seems like a wonderful book to delve on. very apt for the current scenario.
Reviewed by Rachel Harland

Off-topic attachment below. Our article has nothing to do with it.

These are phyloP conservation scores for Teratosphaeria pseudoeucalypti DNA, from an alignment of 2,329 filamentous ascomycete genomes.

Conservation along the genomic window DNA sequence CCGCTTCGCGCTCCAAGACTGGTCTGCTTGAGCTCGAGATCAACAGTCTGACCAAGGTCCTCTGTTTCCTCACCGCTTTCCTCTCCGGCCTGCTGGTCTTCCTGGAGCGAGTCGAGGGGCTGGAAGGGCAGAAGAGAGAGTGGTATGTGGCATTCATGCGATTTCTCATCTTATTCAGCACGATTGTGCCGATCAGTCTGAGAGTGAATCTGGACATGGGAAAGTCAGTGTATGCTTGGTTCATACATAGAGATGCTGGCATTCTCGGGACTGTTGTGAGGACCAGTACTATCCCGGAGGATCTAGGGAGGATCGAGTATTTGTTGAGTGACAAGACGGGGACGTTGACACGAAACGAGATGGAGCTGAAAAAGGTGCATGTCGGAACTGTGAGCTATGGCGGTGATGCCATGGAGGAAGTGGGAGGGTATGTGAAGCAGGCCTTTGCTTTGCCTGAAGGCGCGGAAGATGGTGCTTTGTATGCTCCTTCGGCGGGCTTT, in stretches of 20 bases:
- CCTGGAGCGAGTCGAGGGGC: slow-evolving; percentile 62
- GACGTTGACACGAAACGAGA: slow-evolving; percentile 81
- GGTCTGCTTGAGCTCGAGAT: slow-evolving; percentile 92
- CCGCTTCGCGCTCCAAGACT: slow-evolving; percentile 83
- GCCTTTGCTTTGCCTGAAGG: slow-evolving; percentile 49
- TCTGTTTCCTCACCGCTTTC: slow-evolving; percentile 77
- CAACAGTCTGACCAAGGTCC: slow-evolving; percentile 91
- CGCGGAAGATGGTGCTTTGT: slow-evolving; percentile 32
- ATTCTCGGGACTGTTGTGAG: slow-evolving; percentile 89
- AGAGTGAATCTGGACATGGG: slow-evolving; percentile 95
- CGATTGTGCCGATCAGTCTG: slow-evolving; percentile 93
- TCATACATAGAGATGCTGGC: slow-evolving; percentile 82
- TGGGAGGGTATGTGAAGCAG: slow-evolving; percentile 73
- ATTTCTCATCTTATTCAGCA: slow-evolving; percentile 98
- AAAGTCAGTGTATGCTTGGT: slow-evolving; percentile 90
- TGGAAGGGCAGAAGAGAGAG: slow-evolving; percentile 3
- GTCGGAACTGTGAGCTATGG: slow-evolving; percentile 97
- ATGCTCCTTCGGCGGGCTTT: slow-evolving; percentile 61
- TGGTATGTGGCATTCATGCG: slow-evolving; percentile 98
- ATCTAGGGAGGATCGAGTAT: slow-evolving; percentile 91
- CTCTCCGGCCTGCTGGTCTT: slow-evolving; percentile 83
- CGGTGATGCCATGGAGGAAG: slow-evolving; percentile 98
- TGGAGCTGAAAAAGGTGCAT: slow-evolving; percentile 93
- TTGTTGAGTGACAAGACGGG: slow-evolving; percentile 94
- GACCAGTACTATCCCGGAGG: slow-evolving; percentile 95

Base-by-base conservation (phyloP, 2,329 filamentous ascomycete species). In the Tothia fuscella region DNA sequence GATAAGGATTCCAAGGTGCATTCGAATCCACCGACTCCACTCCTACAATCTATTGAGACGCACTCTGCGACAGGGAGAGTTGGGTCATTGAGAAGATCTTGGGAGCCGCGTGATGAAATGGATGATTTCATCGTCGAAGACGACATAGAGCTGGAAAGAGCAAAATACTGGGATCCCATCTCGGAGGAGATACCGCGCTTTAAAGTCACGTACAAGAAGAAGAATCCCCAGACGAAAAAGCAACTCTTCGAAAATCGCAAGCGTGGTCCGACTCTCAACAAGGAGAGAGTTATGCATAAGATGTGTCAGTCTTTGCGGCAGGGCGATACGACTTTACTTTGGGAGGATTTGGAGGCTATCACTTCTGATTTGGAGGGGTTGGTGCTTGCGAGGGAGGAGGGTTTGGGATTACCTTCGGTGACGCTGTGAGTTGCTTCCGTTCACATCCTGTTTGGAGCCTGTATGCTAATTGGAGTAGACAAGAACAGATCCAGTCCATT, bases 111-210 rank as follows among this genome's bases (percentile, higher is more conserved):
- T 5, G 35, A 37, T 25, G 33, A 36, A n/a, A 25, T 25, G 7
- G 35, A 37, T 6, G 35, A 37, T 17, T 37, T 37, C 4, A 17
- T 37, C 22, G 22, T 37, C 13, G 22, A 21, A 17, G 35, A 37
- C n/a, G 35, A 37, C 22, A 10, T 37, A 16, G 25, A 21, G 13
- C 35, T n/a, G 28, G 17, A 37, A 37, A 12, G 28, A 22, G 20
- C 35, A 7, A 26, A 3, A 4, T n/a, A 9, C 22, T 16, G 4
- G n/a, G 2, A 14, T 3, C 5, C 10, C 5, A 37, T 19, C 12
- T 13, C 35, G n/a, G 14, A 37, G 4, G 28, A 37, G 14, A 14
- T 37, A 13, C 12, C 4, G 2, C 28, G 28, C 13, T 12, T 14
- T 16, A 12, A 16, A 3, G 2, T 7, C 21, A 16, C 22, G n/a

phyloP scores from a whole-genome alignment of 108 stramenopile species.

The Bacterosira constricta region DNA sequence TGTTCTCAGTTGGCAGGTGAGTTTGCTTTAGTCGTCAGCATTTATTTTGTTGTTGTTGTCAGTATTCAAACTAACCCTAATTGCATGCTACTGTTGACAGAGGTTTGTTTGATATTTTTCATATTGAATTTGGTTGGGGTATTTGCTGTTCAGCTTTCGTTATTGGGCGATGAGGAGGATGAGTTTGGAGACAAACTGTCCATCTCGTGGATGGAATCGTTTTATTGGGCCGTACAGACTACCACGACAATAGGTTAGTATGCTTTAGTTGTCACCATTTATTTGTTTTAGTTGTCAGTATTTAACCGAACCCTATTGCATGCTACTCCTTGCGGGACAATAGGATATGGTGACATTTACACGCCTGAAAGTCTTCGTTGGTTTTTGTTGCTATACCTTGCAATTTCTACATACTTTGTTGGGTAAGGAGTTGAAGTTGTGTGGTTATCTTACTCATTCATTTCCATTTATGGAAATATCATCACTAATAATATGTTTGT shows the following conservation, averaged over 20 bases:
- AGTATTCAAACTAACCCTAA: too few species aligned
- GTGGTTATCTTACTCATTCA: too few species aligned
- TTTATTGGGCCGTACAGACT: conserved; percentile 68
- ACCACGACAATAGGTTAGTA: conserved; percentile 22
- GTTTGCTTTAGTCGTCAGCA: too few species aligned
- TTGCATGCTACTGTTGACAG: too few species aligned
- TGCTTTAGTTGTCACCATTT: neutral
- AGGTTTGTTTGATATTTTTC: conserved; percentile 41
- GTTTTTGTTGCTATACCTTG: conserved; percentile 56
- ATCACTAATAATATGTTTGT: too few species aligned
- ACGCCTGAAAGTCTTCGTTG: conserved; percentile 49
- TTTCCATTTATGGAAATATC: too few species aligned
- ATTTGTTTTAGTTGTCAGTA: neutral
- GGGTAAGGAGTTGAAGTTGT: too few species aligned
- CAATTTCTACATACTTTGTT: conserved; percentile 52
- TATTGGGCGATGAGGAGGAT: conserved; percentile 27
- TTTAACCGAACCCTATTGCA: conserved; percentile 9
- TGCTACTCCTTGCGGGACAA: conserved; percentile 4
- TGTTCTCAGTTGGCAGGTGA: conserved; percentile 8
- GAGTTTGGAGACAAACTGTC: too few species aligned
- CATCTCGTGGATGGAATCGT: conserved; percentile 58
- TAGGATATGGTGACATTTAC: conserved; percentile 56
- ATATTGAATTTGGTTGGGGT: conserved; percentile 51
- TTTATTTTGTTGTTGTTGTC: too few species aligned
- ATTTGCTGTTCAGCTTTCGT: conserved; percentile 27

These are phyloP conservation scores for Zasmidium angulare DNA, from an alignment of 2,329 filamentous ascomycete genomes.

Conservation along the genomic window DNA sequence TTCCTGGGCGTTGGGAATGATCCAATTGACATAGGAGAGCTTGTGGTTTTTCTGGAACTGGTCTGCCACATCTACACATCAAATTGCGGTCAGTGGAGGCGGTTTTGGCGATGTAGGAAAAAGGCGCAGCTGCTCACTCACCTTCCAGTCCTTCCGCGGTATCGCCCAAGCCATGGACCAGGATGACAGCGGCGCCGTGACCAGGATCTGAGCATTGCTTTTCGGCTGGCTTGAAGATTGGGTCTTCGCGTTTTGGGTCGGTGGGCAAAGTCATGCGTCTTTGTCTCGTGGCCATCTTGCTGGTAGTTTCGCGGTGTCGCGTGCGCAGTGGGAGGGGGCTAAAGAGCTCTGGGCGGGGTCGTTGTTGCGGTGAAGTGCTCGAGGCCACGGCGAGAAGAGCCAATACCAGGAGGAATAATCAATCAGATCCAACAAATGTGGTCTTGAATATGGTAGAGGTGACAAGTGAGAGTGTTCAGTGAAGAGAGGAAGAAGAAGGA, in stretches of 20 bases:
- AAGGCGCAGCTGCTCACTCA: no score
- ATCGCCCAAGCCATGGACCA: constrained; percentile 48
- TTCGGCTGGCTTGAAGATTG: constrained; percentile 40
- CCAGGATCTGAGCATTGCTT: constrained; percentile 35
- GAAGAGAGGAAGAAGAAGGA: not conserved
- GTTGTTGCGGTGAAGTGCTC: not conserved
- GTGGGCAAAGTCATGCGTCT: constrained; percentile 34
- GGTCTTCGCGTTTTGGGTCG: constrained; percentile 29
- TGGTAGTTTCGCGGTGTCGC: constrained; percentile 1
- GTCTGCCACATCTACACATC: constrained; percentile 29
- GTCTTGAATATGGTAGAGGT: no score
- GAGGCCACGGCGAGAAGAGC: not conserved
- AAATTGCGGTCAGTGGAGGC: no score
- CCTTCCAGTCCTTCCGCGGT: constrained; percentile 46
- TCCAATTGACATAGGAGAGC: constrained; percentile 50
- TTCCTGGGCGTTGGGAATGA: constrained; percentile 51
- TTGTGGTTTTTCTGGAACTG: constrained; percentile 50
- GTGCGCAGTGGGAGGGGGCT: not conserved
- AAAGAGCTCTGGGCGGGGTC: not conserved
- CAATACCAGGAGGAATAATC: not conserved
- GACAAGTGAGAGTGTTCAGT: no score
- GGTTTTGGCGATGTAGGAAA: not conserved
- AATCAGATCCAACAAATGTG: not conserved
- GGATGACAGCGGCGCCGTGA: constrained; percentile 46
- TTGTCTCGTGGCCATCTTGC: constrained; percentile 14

In an interview given shortly after receiving the 2010 German Book Prize* for her semi-autobiographical novel Fly Away, Pigeon, Serbian-born Swiss author Melinda Nadj Abonji was asked whether it annoyed her that in the run-up to the award announcement commentators had labeled her book “immigrant literature.” Her response? “It doesn’t annoy me, but I think it’s an uninteresting way to talk about books.” Of course, she acknowledged, the novel encompasses “different worlds.” It follows the Kocsis family—Hungarian-speaking immigrants to Switzerland from the autonomous Serbian province of Vojvodina—as they struggle to establish themselves in an affluent village near Zurich while making periodic visits back to their Yugoslavian hometown during the years preceding that region’s disintegration. And yet, Nadj Abonji added, ultimately “language knows no bounds.” If her first remark addresses the homogenizing thrust of a category that lumps together highly diverse authors and texts, the second…
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